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Arch Ophthalmol. 2000 Feb;118(2):235-45.

Swelling and loss of photoreceptors in chronic human and experimental glaucomas.

Author information

  • 1Department of Ophthalmology and Visual Sciences, University of Wisconsin Medical School, Madison 53792-3220, USA. tmnork@facstaff.wisc.edu

Abstract

OBJECTIVE:

To determine whether outer retinal changes occur in chronic, presumed primary open-angle glaucoma (POAG).

METHODS:

The outer retinas from 128 human eyes with a diagnosis of chronic glaucoma (presumably POAG in most cases) and 90 control eyes were examined histologically by 3 masked observers for photoreceptor swelling and loss. Retinas from 9 rhesus monkeys with glaucoma induced experimentally by laser trabecular destruction were compared with 7 fellow (control) eyes. The mean pressure elevations in the eyes with laser trabecular destruction ranged from 26.6 to 53.6 mm Hg with durations varying from 7 to 33 weeks.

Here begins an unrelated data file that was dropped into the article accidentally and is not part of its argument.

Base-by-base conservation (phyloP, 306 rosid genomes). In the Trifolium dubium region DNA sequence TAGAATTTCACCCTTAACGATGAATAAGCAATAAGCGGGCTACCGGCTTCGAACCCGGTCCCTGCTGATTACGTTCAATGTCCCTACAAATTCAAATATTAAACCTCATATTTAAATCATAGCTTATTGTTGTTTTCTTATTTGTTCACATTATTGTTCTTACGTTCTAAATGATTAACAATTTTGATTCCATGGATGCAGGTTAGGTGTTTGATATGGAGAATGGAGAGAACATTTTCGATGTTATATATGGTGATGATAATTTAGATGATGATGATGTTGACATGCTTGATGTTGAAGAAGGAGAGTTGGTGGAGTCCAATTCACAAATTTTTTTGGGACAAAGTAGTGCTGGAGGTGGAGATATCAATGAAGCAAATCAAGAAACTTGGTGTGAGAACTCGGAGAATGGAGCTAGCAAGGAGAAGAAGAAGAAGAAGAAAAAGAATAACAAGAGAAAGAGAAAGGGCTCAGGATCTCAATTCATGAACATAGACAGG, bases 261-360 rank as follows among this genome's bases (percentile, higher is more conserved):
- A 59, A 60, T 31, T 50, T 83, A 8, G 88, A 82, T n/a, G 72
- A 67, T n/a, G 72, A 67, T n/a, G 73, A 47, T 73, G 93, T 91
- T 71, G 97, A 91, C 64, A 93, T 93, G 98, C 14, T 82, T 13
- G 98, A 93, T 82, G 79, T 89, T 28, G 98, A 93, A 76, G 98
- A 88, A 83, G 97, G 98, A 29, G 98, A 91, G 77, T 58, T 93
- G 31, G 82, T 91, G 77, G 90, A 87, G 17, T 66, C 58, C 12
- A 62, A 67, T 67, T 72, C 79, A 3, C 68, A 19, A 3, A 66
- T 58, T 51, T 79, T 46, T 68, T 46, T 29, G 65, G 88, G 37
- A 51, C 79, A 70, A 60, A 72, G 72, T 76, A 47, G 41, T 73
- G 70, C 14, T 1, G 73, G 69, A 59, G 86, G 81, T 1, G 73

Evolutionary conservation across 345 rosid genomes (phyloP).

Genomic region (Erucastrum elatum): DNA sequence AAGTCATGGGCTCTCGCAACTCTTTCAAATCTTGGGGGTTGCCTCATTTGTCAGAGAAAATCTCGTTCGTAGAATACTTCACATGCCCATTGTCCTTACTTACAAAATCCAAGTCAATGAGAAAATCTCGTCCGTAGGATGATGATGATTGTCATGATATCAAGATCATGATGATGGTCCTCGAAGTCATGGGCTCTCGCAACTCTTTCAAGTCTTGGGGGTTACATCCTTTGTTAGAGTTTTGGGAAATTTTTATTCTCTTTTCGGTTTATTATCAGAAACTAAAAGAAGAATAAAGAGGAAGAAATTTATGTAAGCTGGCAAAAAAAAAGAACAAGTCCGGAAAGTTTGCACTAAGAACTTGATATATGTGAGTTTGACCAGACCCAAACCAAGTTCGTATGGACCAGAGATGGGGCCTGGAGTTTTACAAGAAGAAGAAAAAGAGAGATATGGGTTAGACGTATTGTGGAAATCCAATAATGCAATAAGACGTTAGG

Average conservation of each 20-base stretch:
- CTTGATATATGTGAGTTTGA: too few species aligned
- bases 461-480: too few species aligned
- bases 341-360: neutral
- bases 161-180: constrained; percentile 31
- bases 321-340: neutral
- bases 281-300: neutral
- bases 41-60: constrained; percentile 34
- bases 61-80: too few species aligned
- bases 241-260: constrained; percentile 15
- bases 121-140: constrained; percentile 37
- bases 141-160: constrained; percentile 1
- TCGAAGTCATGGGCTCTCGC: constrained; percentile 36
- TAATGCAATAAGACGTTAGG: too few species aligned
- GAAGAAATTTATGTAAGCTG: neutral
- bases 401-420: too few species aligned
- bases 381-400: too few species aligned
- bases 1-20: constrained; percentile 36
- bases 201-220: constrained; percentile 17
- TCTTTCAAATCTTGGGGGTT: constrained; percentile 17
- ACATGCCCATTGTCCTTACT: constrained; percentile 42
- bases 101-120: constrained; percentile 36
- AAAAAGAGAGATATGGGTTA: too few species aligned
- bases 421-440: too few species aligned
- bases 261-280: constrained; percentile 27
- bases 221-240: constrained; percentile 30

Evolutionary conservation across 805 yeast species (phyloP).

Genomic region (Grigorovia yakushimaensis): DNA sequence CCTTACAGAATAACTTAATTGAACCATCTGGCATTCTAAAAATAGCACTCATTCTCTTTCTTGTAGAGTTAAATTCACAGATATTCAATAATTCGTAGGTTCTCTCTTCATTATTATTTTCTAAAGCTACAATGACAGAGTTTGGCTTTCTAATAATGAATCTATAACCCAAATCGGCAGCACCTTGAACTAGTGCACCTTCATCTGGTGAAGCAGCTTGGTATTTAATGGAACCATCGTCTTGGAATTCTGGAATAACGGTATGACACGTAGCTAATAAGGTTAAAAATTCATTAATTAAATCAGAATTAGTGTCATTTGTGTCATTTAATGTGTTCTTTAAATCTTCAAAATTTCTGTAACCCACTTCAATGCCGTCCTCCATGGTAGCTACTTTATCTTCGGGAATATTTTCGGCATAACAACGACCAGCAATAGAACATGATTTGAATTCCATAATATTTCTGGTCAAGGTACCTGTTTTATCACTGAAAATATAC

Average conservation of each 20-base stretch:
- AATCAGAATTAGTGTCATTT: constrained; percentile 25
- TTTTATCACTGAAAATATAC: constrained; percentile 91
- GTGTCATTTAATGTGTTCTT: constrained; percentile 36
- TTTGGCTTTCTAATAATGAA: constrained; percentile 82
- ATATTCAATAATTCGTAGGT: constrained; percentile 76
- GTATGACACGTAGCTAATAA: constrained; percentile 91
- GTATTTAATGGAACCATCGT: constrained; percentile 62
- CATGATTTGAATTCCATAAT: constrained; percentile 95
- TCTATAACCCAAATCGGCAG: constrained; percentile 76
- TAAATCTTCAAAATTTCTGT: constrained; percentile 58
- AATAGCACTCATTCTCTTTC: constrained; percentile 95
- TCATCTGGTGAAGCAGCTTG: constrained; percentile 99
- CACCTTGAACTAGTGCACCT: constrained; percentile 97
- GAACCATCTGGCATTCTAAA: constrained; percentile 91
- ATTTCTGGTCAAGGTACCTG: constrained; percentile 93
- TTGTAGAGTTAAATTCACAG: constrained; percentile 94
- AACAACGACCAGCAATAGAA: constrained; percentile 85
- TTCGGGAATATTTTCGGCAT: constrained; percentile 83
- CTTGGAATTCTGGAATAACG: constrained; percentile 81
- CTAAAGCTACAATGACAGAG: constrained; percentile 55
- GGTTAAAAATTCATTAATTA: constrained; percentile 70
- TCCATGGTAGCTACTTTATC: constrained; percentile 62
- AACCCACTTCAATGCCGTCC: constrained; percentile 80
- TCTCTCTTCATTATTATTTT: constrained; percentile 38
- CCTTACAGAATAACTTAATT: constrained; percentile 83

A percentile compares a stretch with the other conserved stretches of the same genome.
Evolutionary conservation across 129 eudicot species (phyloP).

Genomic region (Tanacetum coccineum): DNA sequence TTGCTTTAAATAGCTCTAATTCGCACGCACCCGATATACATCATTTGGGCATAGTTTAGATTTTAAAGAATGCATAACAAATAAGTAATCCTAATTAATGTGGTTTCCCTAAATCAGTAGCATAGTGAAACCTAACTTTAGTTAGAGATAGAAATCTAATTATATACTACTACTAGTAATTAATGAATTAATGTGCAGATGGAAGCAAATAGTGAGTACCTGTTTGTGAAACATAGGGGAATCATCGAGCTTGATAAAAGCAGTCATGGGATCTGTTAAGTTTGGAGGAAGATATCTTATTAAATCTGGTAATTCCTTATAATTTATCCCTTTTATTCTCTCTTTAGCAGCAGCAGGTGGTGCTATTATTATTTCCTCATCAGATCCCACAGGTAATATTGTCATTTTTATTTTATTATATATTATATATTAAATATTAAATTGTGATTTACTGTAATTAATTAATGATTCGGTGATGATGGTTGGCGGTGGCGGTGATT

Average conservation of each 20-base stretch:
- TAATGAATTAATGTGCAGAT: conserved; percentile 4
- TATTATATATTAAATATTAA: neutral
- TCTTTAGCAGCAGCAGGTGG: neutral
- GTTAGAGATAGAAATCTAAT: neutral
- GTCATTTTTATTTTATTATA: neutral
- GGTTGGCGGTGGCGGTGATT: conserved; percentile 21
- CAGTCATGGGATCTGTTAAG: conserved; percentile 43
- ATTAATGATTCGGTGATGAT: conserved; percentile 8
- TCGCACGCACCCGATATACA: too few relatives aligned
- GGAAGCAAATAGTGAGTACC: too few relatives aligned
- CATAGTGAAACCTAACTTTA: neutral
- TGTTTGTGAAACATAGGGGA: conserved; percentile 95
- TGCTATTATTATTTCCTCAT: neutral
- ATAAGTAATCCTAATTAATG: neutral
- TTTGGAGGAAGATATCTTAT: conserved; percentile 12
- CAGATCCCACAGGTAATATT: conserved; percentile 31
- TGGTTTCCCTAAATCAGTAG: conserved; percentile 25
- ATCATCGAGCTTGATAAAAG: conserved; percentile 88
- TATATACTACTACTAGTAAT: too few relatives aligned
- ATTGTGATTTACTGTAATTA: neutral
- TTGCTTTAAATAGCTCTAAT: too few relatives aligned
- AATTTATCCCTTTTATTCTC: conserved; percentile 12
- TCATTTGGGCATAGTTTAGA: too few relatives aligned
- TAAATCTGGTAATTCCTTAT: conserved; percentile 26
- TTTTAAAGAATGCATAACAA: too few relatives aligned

RESULTS:

Swelling of the red- and green-sensitive cones was observed in a statistically significantly greater proportion of human eyes with presumed POAG compared with the control eyes. Patchy loss of red/green cones and rods was also found in some of the glaucomatous retinas. In a subset of the human eyes with end-stage disease, cone swelling was a variable finding. Although no photoreceptor loss was found in the 9 monkey eyes with experimental glaucoma, 8 had swelling of their red/green cones that was remarkably similar to that seen in the human eyes. Swelling was not present in any of the control monkey eyes.

CONCLUSIONS:

The photoreceptors are affected by chronically elevated intraocular pressure.

CLINICAL RELEVANCE:

These findings may explain some of the abnormalities of color vision and the electrophysiological effects that have been observed in patients with POAG.

PMID:
10676789
[PubMed - indexed for MEDLINE]
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